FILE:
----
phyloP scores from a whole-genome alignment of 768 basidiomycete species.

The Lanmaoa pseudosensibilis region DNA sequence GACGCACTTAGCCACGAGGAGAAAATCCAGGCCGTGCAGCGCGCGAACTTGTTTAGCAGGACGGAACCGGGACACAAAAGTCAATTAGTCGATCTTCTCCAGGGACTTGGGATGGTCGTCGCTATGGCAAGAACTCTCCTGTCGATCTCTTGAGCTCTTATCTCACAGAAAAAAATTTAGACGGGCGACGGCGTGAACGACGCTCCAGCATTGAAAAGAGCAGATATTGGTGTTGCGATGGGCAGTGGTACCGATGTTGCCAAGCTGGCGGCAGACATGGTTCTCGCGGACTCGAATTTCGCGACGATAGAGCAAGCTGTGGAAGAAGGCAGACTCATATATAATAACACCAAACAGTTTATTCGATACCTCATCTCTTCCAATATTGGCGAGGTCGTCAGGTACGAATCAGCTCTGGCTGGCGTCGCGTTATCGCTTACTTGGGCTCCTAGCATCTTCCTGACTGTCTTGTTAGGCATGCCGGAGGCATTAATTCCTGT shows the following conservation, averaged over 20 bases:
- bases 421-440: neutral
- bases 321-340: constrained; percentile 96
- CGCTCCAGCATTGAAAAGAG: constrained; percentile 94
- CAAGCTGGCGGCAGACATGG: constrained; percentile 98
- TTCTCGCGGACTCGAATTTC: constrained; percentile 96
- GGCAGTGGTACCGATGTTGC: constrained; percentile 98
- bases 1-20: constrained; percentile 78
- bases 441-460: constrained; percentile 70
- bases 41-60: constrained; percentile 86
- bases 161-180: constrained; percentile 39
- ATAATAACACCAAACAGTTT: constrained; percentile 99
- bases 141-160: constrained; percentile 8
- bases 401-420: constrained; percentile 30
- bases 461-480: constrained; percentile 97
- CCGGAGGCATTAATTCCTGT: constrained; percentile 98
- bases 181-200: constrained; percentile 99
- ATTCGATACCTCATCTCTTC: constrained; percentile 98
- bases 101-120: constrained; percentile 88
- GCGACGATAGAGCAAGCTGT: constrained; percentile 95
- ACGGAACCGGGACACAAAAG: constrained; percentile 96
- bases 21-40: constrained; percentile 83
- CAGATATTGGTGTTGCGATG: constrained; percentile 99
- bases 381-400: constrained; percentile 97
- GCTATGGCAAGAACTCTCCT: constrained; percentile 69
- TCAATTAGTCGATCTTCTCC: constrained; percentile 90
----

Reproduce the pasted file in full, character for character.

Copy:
phyloP scores from a whole-genome alignment of 768 basidiomycete species.

The Lanmaoa pseudosensibilis region DNA sequence GACGCACTTAGCCACGAGGAGAAAATCCAGGCCGTGCAGCGCGCGAACTTGTTTAGCAGGACGGAACCGGGACACAAAAGTCAATTAGTCGATCTTCTCCAGGGACTTGGGATGGTCGTCGCTATGGCAAGAACTCTCCTGTCGATCTCTTGAGCTCTTATCTCACAGAAAAAAATTTAGACGGGCGACGGCGTGAACGACGCTCCAGCATTGAAAAGAGCAGATATTGGTGTTGCGATGGGCAGTGGTACCGATGTTGCCAAGCTGGCGGCAGACATGGTTCTCGCGGACTCGAATTTCGCGACGATAGAGCAAGCTGTGGAAGAAGGCAGACTCATATATAATAACACCAAACAGTTTATTCGATACCTCATCTCTTCCAATATTGGCGAGGTCGTCAGGTACGAATCAGCTCTGGCTGGCGTCGCGTTATCGCTTACTTGGGCTCCTAGCATCTTCCTGACTGTCTTGTTAGGCATGCCGGAGGCATTAATTCCTGT shows the following conservation, averaged over 20 bases:
- bases 421-440: neutral
- bases 321-340: constrained; percentile 96
- CGCTCCAGCATTGAAAAGAG: constrained; percentile 94
- CAAGCTGGCGGCAGACATGG: constrained; percentile 98
- TTCTCGCGGACTCGAATTTC: constrained; percentile 96
- GGCAGTGGTACCGATGTTGC: constrained; percentile 98
- bases 1-20: constrained; percentile 78
- bases 441-460: constrained; percentile 70
- bases 41-60: constrained; percentile 86
- bases 161-180: constrained; percentile 39
- ATAATAACACCAAACAGTTT: constrained; percentile 99
- bases 141-160: constrained; percentile 8
- bases 401-420: constrained; percentile 30
- bases 461-480: constrained; percentile 97
- CCGGAGGCATTAATTCCTGT: constrained; percentile 98
- bases 181-200: constrained; percentile 99
- ATTCGATACCTCATCTCTTC: constrained; percentile 98
- bases 101-120: constrained; percentile 88
- GCGACGATAGAGCAAGCTGT: constrained; percentile 95
- ACGGAACCGGGACACAAAAG: constrained; percentile 96
- bases 21-40: constrained; percentile 83
- CAGATATTGGTGTTGCGATG: constrained; percentile 99
- bases 381-400: constrained; percentile 97
- GCTATGGCAAGAACTCTCCT: constrained; percentile 69
- TCAATTAGTCGATCTTCTCC: constrained; percentile 90